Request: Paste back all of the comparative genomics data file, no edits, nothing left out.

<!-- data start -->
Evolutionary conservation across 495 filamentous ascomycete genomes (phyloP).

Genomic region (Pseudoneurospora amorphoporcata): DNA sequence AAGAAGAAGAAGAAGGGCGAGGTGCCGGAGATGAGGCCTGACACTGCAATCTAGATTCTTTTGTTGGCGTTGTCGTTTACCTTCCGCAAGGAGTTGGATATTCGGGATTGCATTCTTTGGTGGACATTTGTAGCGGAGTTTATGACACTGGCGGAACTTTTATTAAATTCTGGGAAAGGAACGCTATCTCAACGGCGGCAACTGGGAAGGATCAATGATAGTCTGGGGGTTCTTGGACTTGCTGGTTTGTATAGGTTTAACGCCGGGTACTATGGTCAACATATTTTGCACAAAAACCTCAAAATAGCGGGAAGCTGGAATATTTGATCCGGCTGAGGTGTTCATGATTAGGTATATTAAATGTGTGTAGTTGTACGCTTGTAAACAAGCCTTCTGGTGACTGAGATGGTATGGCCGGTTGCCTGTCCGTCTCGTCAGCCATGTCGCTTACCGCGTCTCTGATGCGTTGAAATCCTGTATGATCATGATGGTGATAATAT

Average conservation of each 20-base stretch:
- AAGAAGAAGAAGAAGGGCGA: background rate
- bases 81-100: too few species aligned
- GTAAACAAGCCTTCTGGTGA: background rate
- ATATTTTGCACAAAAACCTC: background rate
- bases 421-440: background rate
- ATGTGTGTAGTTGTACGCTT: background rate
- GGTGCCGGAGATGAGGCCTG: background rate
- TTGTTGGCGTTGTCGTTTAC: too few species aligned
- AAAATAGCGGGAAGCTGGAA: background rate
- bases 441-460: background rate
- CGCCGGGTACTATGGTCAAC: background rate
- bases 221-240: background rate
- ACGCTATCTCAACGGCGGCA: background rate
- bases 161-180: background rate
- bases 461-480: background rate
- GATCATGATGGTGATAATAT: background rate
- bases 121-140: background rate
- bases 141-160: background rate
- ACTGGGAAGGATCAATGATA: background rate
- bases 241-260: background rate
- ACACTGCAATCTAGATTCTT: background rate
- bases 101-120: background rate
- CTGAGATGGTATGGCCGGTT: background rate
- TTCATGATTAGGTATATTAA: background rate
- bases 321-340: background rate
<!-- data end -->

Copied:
Evolutionary conservation across 495 filamentous ascomycete genomes (phyloP).

Genomic region (Pseudoneurospora amorphoporcata): DNA sequence AAGAAGAAGAAGAAGGGCGAGGTGCCGGAGATGAGGCCTGACACTGCAATCTAGATTCTTTTGTTGGCGTTGTCGTTTACCTTCCGCAAGGAGTTGGATATTCGGGATTGCATTCTTTGGTGGACATTTGTAGCGGAGTTTATGACACTGGCGGAACTTTTATTAAATTCTGGGAAAGGAACGCTATCTCAACGGCGGCAACTGGGAAGGATCAATGATAGTCTGGGGGTTCTTGGACTTGCTGGTTTGTATAGGTTTAACGCCGGGTACTATGGTCAACATATTTTGCACAAAAACCTCAAAATAGCGGGAAGCTGGAATATTTGATCCGGCTGAGGTGTTCATGATTAGGTATATTAAATGTGTGTAGTTGTACGCTTGTAAACAAGCCTTCTGGTGACTGAGATGGTATGGCCGGTTGCCTGTCCGTCTCGTCAGCCATGTCGCTTACCGCGTCTCTGATGCGTTGAAATCCTGTATGATCATGATGGTGATAATAT

Average conservation of each 20-base stretch:
- AAGAAGAAGAAGAAGGGCGA: background rate
- bases 81-100: too few species aligned
- GTAAACAAGCCTTCTGGTGA: background rate
- ATATTTTGCACAAAAACCTC: background rate
- bases 421-440: background rate
- ATGTGTGTAGTTGTACGCTT: background rate
- GGTGCCGGAGATGAGGCCTG: background rate
- TTGTTGGCGTTGTCGTTTAC: too few species aligned
- AAAATAGCGGGAAGCTGGAA: background rate
- bases 441-460: background rate
- CGCCGGGTACTATGGTCAAC: background rate
- bases 221-240: background rate
- ACGCTATCTCAACGGCGGCA: background rate
- bases 161-180: background rate
- bases 461-480: background rate
- GATCATGATGGTGATAATAT: background rate
- bases 121-140: background rate
- bases 141-160: background rate
- ACTGGGAAGGATCAATGATA: background rate
- bases 241-260: background rate
- ACACTGCAATCTAGATTCTT: background rate
- bases 101-120: background rate
- CTGAGATGGTATGGCCGGTT: background rate
- TTCATGATTAGGTATATTAA: background rate
- bases 321-340: background rate